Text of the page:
Some of the most popular – not to mention the most aspirational and expensive Whiskies – are those aged in Sherry barrels. There seems to be a natural affinity between Sherry and Whisky in terms of aroma, flavour and colour, and distillers go to inordinate lengths to obtain Sherry butts.
Once it was easy, as Sherry was shipped in barrels, but now it is shipped in bottles and the supply of barrels has dried up. A large industry has therefore developed in Jerez supplying barrels seasoned with Sherry specifically for the Whisky industry, but these barrels are inevitably more expensive than before.
So what should the fan of the Sherry barrel do to be able to savour that wonderful flavour at a slightly more modest price? Try Brandy de Jerez, that’s what.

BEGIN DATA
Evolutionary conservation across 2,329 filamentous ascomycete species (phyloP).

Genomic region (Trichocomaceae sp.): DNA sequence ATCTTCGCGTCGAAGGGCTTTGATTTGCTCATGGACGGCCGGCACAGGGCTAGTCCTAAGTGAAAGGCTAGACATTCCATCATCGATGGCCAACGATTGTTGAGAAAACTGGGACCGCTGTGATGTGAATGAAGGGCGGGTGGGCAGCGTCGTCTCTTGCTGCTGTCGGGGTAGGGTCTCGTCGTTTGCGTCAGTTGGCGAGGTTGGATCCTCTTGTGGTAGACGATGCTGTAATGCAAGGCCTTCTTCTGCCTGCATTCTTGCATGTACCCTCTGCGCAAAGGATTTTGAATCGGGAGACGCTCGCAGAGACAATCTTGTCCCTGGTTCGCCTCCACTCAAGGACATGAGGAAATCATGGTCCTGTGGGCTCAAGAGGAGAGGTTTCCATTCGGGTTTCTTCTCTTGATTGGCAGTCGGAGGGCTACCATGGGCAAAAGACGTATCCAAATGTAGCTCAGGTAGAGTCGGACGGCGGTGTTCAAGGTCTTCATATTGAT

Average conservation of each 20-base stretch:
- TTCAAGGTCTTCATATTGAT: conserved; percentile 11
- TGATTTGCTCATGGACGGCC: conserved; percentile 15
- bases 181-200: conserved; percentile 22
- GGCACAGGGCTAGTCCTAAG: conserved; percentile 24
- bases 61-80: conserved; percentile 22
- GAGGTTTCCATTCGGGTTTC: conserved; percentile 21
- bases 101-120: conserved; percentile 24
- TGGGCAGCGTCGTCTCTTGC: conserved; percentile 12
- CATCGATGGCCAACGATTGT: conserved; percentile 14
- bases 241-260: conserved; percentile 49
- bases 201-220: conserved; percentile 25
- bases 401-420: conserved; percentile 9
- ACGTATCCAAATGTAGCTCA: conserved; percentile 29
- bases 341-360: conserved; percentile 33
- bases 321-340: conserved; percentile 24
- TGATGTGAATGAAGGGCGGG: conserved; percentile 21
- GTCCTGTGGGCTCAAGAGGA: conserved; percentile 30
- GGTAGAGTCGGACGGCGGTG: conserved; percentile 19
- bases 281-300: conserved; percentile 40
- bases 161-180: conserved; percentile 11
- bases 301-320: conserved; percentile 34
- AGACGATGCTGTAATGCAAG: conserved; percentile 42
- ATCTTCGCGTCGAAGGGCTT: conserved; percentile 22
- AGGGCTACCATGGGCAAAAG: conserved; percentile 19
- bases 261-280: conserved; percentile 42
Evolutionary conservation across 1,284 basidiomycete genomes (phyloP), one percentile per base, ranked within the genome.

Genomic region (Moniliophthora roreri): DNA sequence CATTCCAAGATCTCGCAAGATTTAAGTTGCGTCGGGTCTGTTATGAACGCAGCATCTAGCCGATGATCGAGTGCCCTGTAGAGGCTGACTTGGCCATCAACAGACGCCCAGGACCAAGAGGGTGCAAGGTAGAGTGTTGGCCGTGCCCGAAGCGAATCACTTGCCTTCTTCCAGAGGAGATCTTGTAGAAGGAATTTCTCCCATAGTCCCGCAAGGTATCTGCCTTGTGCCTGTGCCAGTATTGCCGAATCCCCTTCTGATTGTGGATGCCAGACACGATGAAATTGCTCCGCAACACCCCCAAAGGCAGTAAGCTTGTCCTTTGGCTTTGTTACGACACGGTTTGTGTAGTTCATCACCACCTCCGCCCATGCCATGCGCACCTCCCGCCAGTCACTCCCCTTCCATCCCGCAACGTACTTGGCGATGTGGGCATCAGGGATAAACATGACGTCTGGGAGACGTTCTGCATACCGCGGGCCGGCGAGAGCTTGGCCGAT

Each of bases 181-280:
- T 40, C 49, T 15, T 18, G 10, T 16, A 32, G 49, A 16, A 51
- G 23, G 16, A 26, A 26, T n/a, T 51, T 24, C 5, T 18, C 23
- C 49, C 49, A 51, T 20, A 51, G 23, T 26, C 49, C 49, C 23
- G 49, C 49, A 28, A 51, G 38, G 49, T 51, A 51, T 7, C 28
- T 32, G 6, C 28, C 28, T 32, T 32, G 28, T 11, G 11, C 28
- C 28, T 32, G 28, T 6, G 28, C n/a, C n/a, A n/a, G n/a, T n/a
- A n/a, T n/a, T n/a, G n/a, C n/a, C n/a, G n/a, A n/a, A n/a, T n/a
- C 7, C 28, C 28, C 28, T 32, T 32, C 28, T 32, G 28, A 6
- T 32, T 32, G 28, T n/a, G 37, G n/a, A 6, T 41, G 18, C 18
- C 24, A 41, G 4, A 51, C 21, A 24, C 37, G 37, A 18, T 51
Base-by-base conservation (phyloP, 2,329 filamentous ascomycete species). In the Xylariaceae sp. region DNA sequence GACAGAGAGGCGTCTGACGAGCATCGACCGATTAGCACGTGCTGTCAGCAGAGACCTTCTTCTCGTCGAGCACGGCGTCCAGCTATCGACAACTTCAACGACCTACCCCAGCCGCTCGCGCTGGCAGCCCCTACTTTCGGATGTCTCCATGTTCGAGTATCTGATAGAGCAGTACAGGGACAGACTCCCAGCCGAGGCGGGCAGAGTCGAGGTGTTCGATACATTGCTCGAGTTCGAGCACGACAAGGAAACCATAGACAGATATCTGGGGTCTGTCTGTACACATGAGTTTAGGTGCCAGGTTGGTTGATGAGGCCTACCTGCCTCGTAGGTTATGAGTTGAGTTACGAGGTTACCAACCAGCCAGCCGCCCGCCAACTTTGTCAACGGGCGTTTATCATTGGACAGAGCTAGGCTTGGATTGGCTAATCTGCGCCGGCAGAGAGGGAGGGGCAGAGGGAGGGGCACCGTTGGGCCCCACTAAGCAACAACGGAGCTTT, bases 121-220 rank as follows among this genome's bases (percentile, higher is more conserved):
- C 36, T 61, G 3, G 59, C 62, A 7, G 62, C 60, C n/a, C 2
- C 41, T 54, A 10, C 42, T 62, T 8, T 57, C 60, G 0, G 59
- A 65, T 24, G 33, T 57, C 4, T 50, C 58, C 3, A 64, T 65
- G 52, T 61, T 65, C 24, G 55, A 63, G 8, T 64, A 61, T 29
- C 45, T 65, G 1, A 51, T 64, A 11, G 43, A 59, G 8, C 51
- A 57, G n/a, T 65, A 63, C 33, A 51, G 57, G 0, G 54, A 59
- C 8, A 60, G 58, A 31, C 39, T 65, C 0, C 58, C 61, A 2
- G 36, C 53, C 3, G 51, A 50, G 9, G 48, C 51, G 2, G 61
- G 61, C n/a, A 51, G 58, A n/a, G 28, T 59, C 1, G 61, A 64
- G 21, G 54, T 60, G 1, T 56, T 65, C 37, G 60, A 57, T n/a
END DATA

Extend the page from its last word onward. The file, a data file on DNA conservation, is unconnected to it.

In fact, just under 10% of Scotch Whisky is aged in Sherry barrels.
Yes, it is Brandy and no, it is not Whisky, but they are both high-quality brown spirits aged over long periods of time – in Sherry barrels.
Brandy de Jerez comes in various forms, but the best are the Soleras Gran Reserva, and some of these have spent a very long time in Sherry barrels, anything from 10 – 100 years, Cardenal Mendoza Classic has been aged in Oloroso and Pedro Ximenez barrels for no less than 15 years.
Something many Whisky drinkers are unaware of is that there are various styles of Sherry which naturally affect the spirit in different ways, but the most commonly used Sherry for aging Whisky is Oloroso - the same type most commonly used for Brandy de Jerez.
While both drinks are different they have a wonderful common denominator.
Thanks to many Whisky drinkers discovering Sherry as a result of looking into the use of Sherry barrels, it is a simple, logical – and rewarding - step to try Brandy de Jerez.